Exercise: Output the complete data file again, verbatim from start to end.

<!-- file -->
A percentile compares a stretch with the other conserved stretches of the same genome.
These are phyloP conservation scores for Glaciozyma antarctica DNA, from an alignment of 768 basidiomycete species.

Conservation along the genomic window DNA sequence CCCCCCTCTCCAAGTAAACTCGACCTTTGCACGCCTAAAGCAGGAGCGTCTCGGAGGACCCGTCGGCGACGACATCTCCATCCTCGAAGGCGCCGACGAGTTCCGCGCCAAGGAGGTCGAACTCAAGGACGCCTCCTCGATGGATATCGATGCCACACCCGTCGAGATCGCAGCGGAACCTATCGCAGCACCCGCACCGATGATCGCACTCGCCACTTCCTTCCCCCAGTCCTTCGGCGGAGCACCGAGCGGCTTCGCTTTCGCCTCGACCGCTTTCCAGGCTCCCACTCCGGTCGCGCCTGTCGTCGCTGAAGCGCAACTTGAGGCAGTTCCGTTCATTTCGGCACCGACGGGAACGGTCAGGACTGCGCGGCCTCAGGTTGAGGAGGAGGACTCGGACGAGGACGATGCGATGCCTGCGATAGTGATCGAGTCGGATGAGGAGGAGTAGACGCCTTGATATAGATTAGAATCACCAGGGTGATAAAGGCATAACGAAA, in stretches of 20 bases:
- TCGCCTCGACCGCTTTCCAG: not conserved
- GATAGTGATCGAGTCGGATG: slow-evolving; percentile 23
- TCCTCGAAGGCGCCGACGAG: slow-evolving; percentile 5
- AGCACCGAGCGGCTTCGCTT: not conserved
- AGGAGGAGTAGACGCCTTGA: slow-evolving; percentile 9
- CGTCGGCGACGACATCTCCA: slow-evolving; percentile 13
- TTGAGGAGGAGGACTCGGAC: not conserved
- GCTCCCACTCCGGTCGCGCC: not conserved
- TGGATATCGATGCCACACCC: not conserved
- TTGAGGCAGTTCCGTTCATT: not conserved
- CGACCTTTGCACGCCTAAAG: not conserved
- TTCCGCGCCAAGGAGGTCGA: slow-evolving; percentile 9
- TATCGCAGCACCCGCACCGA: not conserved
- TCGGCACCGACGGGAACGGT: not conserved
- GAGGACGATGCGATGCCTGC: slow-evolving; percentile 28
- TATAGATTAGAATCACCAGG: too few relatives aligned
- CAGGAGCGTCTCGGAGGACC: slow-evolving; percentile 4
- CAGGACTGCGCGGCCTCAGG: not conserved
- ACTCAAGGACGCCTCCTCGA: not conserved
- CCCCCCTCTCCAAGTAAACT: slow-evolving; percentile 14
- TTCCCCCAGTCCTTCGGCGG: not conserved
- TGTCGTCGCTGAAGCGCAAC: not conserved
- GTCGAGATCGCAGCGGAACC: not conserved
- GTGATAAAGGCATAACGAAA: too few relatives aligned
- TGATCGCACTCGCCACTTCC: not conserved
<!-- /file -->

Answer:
A percentile compares a stretch with the other conserved stretches of the same genome.
These are phyloP conservation scores for Glaciozyma antarctica DNA, from an alignment of 768 basidiomycete species.

Conservation along the genomic window DNA sequence CCCCCCTCTCCAAGTAAACTCGACCTTTGCACGCCTAAAGCAGGAGCGTCTCGGAGGACCCGTCGGCGACGACATCTCCATCCTCGAAGGCGCCGACGAGTTCCGCGCCAAGGAGGTCGAACTCAAGGACGCCTCCTCGATGGATATCGATGCCACACCCGTCGAGATCGCAGCGGAACCTATCGCAGCACCCGCACCGATGATCGCACTCGCCACTTCCTTCCCCCAGTCCTTCGGCGGAGCACCGAGCGGCTTCGCTTTCGCCTCGACCGCTTTCCAGGCTCCCACTCCGGTCGCGCCTGTCGTCGCTGAAGCGCAACTTGAGGCAGTTCCGTTCATTTCGGCACCGACGGGAACGGTCAGGACTGCGCGGCCTCAGGTTGAGGAGGAGGACTCGGACGAGGACGATGCGATGCCTGCGATAGTGATCGAGTCGGATGAGGAGGAGTAGACGCCTTGATATAGATTAGAATCACCAGGGTGATAAAGGCATAACGAAA, in stretches of 20 bases:
- TCGCCTCGACCGCTTTCCAG: not conserved
- GATAGTGATCGAGTCGGATG: slow-evolving; percentile 23
- TCCTCGAAGGCGCCGACGAG: slow-evolving; percentile 5
- AGCACCGAGCGGCTTCGCTT: not conserved
- AGGAGGAGTAGACGCCTTGA: slow-evolving; percentile 9
- CGTCGGCGACGACATCTCCA: slow-evolving; percentile 13
- TTGAGGAGGAGGACTCGGAC: not conserved
- GCTCCCACTCCGGTCGCGCC: not conserved
- TGGATATCGATGCCACACCC: not conserved
- TTGAGGCAGTTCCGTTCATT: not conserved
- CGACCTTTGCACGCCTAAAG: not conserved
- TTCCGCGCCAAGGAGGTCGA: slow-evolving; percentile 9
- TATCGCAGCACCCGCACCGA: not conserved
- TCGGCACCGACGGGAACGGT: not conserved
- GAGGACGATGCGATGCCTGC: slow-evolving; percentile 28
- TATAGATTAGAATCACCAGG: too few relatives aligned
- CAGGAGCGTCTCGGAGGACC: slow-evolving; percentile 4
- CAGGACTGCGCGGCCTCAGG: not conserved
- ACTCAAGGACGCCTCCTCGA: not conserved
- CCCCCCTCTCCAAGTAAACT: slow-evolving; percentile 14
- TTCCCCCAGTCCTTCGGCGG: not conserved
- TGTCGTCGCTGAAGCGCAAC: not conserved
- GTCGAGATCGCAGCGGAACC: not conserved
- GTGATAAAGGCATAACGAAA: too few relatives aligned
- TGATCGCACTCGCCACTTCC: not conserved